Storm sweeps down country
A storm battering the country has left hundreds of cruise boat passengers stranded overnight in Canterbury, uprooted trees and caused power outages as it travels across the country.
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About 800 passengers from the Sea Princess cruise ship are taking shelter in the Akaroa Area School gymnasium, as the rough conditions have made it too difficult for them to return to the ship berthed in the harbour.
Bruce Hyland, owner of the Maison de la Mer lodge, said he had been contacted by the cruise company to see if any of the passengers could be accommodated tonight.
"The ship came in this morning like it usually does, and the tourist all did their usual thing, looking around the area.
"But by 10am the weather was looking pretty nasty. Their ship is right in the middle of the harbour so it would be tough to get them on board in this."
Christchurch and Canterbury Tourism spokesperson Caroline Blanchfield said hundreds of passengers were being accommodated overnight in Akaroa and Christchurch. Blanchfield didn't have an exact figure of how many passengers were affected but said about 200 beds in Christchurch were required for the night.
Blanchfield said the situation was being handled well and that the Akaroa community had rallied together to accommodate the passengers.
Trees have come down "all over the place", including in rural Hamilton and west Auckland, police north communications sergeant Dan Weir said.
Police were advising people to avoid travelling unless necessary, but the wild weather has already forced many people across the country to spend their Saturday inside.
Strong winds also buffeted the Coromandel peninsula this afternoon, cutting power to Thames around lunchtime.
Thames resident Grant McBride said power was cut around 12.30pm after he heard "a couple of loud bangs".
While the centre of Thames did not entirely lose power, the houses in the area behind the hospital were without power for around six hours before it came back on at about 6.30pm.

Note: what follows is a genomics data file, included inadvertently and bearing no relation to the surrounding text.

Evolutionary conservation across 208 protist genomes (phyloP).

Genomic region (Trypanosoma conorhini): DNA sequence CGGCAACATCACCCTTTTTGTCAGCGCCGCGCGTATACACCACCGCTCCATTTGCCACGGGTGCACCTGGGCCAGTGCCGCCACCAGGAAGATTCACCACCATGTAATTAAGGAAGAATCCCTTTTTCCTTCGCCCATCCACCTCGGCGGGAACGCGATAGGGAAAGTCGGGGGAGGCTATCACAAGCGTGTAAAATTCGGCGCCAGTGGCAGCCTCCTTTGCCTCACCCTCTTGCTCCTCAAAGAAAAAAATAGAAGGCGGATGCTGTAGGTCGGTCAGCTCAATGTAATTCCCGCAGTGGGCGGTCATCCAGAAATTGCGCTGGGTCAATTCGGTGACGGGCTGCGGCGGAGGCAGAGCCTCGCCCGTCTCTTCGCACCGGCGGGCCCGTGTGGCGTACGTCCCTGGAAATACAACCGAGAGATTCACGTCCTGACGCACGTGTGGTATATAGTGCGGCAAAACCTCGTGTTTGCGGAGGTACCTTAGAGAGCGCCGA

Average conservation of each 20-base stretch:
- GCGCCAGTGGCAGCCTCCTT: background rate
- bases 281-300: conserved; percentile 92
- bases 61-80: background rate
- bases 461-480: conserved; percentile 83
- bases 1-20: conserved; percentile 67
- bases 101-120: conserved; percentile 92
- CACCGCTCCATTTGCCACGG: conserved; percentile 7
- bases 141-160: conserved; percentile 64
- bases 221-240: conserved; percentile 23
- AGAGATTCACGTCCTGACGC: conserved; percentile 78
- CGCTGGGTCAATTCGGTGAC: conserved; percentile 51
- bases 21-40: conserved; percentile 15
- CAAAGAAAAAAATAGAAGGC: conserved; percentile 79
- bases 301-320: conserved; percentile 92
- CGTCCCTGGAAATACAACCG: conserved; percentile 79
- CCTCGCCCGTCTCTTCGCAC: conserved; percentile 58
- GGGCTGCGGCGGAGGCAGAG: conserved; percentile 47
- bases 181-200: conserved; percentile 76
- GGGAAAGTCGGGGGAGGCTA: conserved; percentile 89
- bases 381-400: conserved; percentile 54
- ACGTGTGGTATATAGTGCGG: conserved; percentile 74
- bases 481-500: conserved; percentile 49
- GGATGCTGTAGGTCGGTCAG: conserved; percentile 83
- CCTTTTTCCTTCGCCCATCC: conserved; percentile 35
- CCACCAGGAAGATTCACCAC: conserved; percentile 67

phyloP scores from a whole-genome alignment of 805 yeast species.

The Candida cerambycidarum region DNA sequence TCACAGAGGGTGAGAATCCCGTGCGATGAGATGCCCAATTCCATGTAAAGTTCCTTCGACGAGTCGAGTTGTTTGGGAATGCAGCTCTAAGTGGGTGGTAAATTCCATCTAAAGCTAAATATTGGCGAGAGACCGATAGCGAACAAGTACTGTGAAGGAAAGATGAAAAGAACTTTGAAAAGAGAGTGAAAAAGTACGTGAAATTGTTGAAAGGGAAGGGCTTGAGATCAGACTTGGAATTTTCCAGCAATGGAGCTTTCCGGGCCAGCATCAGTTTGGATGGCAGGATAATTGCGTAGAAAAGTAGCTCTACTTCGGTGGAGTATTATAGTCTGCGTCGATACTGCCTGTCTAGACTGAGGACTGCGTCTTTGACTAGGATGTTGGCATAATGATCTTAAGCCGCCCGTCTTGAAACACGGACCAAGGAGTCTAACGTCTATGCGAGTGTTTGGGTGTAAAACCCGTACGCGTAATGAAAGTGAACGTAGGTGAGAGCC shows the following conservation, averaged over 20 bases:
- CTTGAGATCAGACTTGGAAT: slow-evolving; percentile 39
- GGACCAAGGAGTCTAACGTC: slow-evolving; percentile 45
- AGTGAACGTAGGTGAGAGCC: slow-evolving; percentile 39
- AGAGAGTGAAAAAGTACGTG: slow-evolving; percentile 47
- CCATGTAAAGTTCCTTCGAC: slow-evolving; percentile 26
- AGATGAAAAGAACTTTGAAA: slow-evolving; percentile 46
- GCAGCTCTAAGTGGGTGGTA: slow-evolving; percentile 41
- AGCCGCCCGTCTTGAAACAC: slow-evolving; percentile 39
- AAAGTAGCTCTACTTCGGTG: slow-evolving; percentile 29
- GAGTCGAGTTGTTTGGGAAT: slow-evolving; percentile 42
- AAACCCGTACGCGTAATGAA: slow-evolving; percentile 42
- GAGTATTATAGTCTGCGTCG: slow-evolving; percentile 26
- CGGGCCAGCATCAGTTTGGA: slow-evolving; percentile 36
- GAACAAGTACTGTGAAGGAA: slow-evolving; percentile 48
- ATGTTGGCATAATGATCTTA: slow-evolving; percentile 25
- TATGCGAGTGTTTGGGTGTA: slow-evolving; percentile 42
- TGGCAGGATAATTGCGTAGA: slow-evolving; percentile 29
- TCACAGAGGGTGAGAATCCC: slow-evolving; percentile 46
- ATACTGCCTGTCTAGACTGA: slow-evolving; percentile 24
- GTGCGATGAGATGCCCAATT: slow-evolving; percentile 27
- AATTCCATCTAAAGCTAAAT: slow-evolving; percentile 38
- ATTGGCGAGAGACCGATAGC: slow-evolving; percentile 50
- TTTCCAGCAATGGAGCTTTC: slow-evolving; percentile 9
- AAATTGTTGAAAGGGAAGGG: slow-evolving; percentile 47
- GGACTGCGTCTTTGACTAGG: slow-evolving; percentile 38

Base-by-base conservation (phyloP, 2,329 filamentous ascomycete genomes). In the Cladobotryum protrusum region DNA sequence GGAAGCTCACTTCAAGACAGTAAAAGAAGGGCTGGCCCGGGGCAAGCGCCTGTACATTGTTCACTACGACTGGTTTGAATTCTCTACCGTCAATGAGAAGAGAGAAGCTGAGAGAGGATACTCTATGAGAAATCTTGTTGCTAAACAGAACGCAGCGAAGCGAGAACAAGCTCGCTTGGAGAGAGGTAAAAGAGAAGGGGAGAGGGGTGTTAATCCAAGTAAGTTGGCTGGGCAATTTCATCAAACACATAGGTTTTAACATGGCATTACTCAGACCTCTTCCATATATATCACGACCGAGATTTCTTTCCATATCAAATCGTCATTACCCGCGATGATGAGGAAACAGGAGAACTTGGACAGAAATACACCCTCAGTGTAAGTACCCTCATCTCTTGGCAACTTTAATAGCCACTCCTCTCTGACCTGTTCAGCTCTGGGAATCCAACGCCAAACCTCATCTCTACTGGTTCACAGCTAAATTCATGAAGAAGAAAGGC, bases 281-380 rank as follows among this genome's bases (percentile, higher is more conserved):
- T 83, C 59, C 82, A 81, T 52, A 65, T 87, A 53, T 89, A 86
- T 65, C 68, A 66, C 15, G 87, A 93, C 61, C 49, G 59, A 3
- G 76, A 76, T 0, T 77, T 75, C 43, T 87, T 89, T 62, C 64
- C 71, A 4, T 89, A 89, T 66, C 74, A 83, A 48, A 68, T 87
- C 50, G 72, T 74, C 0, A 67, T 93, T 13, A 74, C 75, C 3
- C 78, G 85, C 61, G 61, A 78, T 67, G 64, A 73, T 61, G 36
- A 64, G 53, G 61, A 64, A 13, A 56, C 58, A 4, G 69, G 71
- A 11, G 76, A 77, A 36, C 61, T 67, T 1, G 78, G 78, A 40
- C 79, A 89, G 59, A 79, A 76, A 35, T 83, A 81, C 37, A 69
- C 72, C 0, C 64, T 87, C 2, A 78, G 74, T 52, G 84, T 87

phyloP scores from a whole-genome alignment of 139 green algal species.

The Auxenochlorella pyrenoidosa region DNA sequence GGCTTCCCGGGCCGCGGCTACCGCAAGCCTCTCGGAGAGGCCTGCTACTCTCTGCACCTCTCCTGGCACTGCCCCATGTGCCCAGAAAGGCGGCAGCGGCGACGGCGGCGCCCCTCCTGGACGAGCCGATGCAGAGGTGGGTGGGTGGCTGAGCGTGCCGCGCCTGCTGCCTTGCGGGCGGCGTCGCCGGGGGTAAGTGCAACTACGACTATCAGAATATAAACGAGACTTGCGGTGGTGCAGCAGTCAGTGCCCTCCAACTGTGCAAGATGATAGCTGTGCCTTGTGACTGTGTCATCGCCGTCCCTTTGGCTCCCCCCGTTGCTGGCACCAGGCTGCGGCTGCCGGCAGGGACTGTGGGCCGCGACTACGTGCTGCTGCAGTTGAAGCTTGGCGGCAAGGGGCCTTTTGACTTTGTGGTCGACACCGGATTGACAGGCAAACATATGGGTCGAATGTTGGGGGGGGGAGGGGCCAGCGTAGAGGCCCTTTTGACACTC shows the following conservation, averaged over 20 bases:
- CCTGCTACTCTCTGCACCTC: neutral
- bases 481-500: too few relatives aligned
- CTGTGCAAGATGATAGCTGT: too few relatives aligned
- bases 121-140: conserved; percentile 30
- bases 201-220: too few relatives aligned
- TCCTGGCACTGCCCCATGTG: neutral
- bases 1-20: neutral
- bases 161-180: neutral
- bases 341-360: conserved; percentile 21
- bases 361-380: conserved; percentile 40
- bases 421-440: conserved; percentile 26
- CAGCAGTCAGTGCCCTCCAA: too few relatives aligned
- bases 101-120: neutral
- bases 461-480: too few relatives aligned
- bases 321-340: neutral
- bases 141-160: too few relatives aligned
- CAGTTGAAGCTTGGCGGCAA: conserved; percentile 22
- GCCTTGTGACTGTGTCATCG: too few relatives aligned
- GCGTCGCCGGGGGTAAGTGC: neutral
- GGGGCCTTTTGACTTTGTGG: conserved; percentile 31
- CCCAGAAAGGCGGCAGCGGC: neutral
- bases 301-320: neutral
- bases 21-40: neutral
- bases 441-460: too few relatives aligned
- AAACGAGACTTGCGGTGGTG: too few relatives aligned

Winds in Wellington have also picked up this evening, with Metservice expecting the evening's southerly change to lower temperatures for the night.
There have also been reports of power outages on the North Shore in North Canterbury.
But strong winds and heavy rain aren't only affecting the North Island, with vehicles forced to pull to the side of the road on the South Island's West Coast as gale-force winds batter the country.
Surface flooding was also forcing vehicles to pull over and anyone driving a caravan, campervan or motorcycle was urged by police to postpone their trip if travelling on the West Coast.
Auckland firefighters have been under the pump answering more than 30 call outs around the city.
Fire communications manager Scott Osmond said many of the jobs involved shifting trees which had blocked roads but there had been some more delicate operations where they had fallen on to powerlines and one incident in Glen Innes where a tree had hit a house.
Heavy rain and winds lashed the South Island overnight, causing several avalanches and slips in Milford Sound.
It moved north this morning and was expected to bring heavy rain to most regions, with large downpours due in the Central Plateau, Taranaki, the Tararua Range and the Bay of Plenty, according to MetService.
Another 100mm of rain may still accumulate in the ranges of Westland, Buller and Nelson.
Severe gales which have swept north across the country could reach 130kmh between Marlborough and Gisborne.
Southwest gales with severe gale gusts were also expected in Banks Peninsula and the Kaikoura Coast.
While the high winds and heavy rains in Wellington were set to fade slightly tonight, so would the temperatures, MetService forecaster John Law said.
An evening southerly change would bring more - colder - winds to the capital.
''Essentially it's a very unsettled day.
''The central parts of the North Island has the chance of some very heavy falls. In Wellington it's the wind that's the main issue. We've got northerly winds across Wellington. We are expecting gusts up to 130kmh - that's severe gale gusts.''
''It'll stay windy throughout the day [and] it should still be pretty blustery in the morning.
''They [the wind gusts] will still be powerful [tomorrow], but from a different direction.
''It's not feeling very pleasant.''
MetService warned that rivers and streams, especially on the West Coast, may rise rapidly and slips and surface flooding could occur.
The strength of the wind had the potential to bring down powerlines and uproot trees.